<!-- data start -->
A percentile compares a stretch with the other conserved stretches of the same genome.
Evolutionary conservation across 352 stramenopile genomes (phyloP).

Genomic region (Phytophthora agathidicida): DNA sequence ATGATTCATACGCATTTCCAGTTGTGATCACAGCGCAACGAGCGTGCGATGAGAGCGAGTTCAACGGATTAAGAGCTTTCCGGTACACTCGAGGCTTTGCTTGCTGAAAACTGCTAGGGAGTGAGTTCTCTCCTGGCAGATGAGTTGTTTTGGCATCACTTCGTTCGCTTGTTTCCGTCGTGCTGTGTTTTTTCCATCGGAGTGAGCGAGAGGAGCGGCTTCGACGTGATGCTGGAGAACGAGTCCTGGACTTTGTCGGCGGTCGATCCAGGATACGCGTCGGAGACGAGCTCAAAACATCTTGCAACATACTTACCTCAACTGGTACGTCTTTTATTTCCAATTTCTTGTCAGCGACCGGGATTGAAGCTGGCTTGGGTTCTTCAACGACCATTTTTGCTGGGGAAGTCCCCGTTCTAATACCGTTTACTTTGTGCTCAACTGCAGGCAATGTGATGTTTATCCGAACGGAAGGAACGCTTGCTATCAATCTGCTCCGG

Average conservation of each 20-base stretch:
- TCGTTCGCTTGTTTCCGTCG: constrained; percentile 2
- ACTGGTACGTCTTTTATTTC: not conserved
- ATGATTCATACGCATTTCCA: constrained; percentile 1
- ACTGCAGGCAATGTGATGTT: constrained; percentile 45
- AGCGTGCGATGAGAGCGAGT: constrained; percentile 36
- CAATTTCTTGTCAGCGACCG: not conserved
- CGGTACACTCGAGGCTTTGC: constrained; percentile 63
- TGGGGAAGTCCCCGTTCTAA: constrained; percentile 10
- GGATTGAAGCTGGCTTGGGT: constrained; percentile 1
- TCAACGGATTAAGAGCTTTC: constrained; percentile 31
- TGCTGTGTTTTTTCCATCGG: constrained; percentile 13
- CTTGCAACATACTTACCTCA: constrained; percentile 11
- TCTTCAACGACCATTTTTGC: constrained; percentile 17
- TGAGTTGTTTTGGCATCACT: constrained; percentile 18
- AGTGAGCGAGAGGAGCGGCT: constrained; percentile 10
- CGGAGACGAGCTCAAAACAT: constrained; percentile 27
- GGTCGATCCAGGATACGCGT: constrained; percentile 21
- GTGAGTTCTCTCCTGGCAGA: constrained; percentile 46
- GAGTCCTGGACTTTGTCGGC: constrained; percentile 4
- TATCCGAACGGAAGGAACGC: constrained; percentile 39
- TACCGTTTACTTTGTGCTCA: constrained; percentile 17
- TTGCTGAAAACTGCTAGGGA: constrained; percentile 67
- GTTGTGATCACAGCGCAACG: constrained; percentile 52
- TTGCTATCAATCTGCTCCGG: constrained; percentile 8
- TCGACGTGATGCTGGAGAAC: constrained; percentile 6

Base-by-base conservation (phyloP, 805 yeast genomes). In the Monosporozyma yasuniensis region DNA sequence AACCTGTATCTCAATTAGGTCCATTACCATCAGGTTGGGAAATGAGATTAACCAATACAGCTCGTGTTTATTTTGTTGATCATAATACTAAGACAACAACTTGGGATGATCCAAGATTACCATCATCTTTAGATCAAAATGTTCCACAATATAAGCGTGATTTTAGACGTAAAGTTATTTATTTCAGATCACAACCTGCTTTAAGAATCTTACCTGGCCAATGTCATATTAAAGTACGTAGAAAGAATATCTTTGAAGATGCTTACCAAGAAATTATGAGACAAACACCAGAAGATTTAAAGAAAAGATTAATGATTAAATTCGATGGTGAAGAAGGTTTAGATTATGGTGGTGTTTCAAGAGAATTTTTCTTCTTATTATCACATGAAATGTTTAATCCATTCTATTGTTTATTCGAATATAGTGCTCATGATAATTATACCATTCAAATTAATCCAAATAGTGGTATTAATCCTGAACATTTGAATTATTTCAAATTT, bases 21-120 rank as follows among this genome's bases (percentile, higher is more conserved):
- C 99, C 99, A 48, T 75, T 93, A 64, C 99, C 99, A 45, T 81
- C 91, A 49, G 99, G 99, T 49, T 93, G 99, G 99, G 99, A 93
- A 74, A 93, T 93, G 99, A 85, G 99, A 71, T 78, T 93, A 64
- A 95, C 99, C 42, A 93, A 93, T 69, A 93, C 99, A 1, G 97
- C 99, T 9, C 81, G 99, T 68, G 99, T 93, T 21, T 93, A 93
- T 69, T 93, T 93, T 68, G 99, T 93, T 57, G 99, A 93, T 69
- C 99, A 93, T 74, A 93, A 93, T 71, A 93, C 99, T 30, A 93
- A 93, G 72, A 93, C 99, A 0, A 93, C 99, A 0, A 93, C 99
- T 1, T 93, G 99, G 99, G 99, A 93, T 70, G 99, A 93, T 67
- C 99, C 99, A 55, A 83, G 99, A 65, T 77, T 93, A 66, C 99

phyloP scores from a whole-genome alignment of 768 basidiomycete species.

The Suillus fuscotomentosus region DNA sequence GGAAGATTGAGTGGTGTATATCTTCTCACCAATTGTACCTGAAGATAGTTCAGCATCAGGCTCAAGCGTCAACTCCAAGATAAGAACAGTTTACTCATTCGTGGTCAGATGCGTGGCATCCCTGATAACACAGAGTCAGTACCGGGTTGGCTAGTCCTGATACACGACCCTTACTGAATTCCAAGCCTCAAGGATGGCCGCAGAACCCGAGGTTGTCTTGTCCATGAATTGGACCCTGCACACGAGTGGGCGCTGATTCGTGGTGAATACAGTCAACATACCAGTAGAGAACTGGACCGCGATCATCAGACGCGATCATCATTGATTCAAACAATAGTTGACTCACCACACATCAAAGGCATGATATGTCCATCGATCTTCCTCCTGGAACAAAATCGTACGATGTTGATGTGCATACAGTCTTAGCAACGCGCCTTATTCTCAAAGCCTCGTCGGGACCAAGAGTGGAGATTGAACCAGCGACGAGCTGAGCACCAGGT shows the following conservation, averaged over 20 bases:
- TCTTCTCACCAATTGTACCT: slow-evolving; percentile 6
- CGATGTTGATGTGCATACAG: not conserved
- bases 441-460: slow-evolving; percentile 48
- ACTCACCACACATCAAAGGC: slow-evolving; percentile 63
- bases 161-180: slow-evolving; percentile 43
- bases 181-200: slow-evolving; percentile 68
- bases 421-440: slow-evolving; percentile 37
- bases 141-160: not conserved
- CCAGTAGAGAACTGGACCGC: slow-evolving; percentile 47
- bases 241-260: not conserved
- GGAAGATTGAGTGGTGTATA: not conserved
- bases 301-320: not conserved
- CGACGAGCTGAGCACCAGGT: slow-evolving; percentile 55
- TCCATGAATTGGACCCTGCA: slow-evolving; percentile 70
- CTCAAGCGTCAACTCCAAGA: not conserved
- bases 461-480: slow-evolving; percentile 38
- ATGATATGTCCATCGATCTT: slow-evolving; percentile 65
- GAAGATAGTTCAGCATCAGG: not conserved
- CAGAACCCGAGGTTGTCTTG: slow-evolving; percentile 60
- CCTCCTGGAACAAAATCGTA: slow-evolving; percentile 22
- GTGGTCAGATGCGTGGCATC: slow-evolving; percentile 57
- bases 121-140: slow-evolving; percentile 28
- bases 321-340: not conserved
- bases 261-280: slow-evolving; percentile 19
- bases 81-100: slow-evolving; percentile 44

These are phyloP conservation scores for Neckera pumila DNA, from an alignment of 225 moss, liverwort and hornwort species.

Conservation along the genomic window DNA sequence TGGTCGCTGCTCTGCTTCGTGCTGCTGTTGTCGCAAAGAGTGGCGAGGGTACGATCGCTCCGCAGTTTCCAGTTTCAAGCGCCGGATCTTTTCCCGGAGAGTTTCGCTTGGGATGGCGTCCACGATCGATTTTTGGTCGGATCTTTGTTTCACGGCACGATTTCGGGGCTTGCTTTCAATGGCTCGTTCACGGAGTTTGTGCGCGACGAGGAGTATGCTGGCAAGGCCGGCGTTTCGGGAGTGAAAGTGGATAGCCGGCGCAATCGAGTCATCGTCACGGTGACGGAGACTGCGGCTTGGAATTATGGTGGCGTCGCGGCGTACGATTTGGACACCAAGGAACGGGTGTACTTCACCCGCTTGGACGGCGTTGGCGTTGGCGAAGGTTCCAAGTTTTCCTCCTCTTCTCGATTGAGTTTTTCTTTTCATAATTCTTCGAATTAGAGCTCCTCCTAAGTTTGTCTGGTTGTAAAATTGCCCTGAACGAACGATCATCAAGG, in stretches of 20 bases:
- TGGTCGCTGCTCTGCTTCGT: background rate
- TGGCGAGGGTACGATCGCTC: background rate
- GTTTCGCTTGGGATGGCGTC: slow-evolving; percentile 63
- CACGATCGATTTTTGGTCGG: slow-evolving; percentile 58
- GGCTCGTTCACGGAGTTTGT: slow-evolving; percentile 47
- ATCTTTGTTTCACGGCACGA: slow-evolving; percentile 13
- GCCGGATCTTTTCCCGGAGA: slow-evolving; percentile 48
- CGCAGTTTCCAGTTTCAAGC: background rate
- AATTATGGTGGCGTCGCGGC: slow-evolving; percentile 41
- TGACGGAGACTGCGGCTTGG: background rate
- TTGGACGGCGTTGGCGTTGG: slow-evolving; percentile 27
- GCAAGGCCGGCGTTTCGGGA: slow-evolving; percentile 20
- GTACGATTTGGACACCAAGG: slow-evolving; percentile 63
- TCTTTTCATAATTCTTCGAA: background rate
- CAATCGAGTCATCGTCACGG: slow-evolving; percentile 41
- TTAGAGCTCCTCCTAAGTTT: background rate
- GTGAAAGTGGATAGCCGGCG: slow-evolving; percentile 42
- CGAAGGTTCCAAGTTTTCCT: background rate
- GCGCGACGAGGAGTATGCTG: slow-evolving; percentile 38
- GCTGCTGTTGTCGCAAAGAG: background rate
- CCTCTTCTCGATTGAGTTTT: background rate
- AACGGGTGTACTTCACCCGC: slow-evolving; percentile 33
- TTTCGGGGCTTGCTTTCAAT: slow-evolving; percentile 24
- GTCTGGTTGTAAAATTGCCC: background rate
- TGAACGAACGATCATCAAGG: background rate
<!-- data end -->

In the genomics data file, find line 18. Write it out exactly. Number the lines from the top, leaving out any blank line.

- TGAGTTGTTTTGGCATCACT: constrained; percentile 18